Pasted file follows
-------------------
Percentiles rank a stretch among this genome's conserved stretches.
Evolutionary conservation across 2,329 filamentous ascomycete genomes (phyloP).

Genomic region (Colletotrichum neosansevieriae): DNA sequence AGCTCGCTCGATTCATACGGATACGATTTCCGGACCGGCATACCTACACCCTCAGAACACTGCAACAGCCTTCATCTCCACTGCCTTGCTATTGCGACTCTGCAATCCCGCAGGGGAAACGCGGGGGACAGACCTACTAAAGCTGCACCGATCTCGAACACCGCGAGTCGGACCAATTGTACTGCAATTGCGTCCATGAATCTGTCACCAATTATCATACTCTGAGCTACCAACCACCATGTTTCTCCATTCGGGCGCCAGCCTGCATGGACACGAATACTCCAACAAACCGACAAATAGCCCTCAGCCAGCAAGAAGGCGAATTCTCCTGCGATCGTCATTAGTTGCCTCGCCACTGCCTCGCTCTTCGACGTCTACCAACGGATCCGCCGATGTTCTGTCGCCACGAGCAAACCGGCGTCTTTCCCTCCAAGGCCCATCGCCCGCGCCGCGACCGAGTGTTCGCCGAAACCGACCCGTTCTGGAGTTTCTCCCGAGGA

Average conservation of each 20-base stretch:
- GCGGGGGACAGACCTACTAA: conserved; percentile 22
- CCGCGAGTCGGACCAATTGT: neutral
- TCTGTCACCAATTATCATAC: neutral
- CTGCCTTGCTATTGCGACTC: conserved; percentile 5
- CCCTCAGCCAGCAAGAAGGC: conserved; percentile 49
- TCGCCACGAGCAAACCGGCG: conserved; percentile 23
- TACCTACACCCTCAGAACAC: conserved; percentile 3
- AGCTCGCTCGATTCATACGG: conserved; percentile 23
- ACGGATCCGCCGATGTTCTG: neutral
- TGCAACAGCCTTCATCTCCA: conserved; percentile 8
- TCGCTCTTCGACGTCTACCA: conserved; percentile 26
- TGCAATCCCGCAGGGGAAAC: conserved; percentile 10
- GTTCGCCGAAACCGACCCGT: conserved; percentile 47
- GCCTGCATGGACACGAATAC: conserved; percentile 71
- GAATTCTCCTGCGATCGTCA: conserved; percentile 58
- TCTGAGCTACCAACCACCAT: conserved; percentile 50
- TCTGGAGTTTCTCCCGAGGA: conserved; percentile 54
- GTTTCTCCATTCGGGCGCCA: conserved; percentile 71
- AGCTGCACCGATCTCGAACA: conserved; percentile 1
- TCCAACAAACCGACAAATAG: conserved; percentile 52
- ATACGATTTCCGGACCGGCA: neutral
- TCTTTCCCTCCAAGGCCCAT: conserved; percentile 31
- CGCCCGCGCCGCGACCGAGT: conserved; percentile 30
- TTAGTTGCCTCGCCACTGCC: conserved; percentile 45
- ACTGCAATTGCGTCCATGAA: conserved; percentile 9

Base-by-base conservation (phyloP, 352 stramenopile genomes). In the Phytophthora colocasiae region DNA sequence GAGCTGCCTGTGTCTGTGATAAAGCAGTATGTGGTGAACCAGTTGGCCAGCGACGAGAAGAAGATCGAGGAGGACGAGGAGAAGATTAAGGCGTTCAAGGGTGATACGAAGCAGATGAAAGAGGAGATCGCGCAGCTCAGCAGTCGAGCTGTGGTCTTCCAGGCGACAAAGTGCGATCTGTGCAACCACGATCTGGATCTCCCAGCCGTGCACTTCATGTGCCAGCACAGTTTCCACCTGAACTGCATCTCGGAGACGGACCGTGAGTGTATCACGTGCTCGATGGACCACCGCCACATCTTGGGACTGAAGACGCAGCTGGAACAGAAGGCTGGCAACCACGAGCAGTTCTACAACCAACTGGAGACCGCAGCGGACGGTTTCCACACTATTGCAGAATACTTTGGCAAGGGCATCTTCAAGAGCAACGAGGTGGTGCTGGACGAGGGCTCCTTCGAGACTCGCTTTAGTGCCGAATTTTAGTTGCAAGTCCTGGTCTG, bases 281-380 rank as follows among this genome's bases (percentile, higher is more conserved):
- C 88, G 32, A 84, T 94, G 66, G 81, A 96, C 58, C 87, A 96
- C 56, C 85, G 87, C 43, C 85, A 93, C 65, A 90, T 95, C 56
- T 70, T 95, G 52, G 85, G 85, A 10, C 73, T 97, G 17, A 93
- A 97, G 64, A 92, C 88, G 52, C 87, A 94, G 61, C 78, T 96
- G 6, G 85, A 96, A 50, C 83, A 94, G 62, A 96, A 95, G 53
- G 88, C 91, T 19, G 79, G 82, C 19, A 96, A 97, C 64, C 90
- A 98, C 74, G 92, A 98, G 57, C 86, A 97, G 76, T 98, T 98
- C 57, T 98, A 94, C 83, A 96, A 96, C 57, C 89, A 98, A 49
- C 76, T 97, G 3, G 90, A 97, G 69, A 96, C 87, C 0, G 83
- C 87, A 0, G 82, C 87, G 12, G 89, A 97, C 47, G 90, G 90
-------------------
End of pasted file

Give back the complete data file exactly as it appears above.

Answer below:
Percentiles rank a stretch among this genome's conserved stretches.
Evolutionary conservation across 2,329 filamentous ascomycete genomes (phyloP).

Genomic region (Colletotrichum neosansevieriae): DNA sequence AGCTCGCTCGATTCATACGGATACGATTTCCGGACCGGCATACCTACACCCTCAGAACACTGCAACAGCCTTCATCTCCACTGCCTTGCTATTGCGACTCTGCAATCCCGCAGGGGAAACGCGGGGGACAGACCTACTAAAGCTGCACCGATCTCGAACACCGCGAGTCGGACCAATTGTACTGCAATTGCGTCCATGAATCTGTCACCAATTATCATACTCTGAGCTACCAACCACCATGTTTCTCCATTCGGGCGCCAGCCTGCATGGACACGAATACTCCAACAAACCGACAAATAGCCCTCAGCCAGCAAGAAGGCGAATTCTCCTGCGATCGTCATTAGTTGCCTCGCCACTGCCTCGCTCTTCGACGTCTACCAACGGATCCGCCGATGTTCTGTCGCCACGAGCAAACCGGCGTCTTTCCCTCCAAGGCCCATCGCCCGCGCCGCGACCGAGTGTTCGCCGAAACCGACCCGTTCTGGAGTTTCTCCCGAGGA

Average conservation of each 20-base stretch:
- GCGGGGGACAGACCTACTAA: conserved; percentile 22
- CCGCGAGTCGGACCAATTGT: neutral
- TCTGTCACCAATTATCATAC: neutral
- CTGCCTTGCTATTGCGACTC: conserved; percentile 5
- CCCTCAGCCAGCAAGAAGGC: conserved; percentile 49
- TCGCCACGAGCAAACCGGCG: conserved; percentile 23
- TACCTACACCCTCAGAACAC: conserved; percentile 3
- AGCTCGCTCGATTCATACGG: conserved; percentile 23
- ACGGATCCGCCGATGTTCTG: neutral
- TGCAACAGCCTTCATCTCCA: conserved; percentile 8
- TCGCTCTTCGACGTCTACCA: conserved; percentile 26
- TGCAATCCCGCAGGGGAAAC: conserved; percentile 10
- GTTCGCCGAAACCGACCCGT: conserved; percentile 47
- GCCTGCATGGACACGAATAC: conserved; percentile 71
- GAATTCTCCTGCGATCGTCA: conserved; percentile 58
- TCTGAGCTACCAACCACCAT: conserved; percentile 50
- TCTGGAGTTTCTCCCGAGGA: conserved; percentile 54
- GTTTCTCCATTCGGGCGCCA: conserved; percentile 71
- AGCTGCACCGATCTCGAACA: conserved; percentile 1
- TCCAACAAACCGACAAATAG: conserved; percentile 52
- ATACGATTTCCGGACCGGCA: neutral
- TCTTTCCCTCCAAGGCCCAT: conserved; percentile 31
- CGCCCGCGCCGCGACCGAGT: conserved; percentile 30
- TTAGTTGCCTCGCCACTGCC: conserved; percentile 45
- ACTGCAATTGCGTCCATGAA: conserved; percentile 9

Base-by-base conservation (phyloP, 352 stramenopile genomes). In the Phytophthora colocasiae region DNA sequence GAGCTGCCTGTGTCTGTGATAAAGCAGTATGTGGTGAACCAGTTGGCCAGCGACGAGAAGAAGATCGAGGAGGACGAGGAGAAGATTAAGGCGTTCAAGGGTGATACGAAGCAGATGAAAGAGGAGATCGCGCAGCTCAGCAGTCGAGCTGTGGTCTTCCAGGCGACAAAGTGCGATCTGTGCAACCACGATCTGGATCTCCCAGCCGTGCACTTCATGTGCCAGCACAGTTTCCACCTGAACTGCATCTCGGAGACGGACCGTGAGTGTATCACGTGCTCGATGGACCACCGCCACATCTTGGGACTGAAGACGCAGCTGGAACAGAAGGCTGGCAACCACGAGCAGTTCTACAACCAACTGGAGACCGCAGCGGACGGTTTCCACACTATTGCAGAATACTTTGGCAAGGGCATCTTCAAGAGCAACGAGGTGGTGCTGGACGAGGGCTCCTTCGAGACTCGCTTTAGTGCCGAATTTTAGTTGCAAGTCCTGGTCTG, bases 281-380 rank as follows among this genome's bases (percentile, higher is more conserved):
- C 88, G 32, A 84, T 94, G 66, G 81, A 96, C 58, C 87, A 96
- C 56, C 85, G 87, C 43, C 85, A 93, C 65, A 90, T 95, C 56
- T 70, T 95, G 52, G 85, G 85, A 10, C 73, T 97, G 17, A 93
- A 97, G 64, A 92, C 88, G 52, C 87, A 94, G 61, C 78, T 96
- G 6, G 85, A 96, A 50, C 83, A 94, G 62, A 96, A 95, G 53
- G 88, C 91, T 19, G 79, G 82, C 19, A 96, A 97, C 64, C 90
- A 98, C 74, G 92, A 98, G 57, C 86, A 97, G 76, T 98, T 98
- C 57, T 98, A 94, C 83, A 96, A 96, C 57, C 89, A 98, A 49
- C 76, T 97, G 3, G 90, A 97, G 69, A 96, C 87, C 0, G 83
- C 87, A 0, G 82, C 87, G 12, G 89, A 97, C 47, G 90, G 90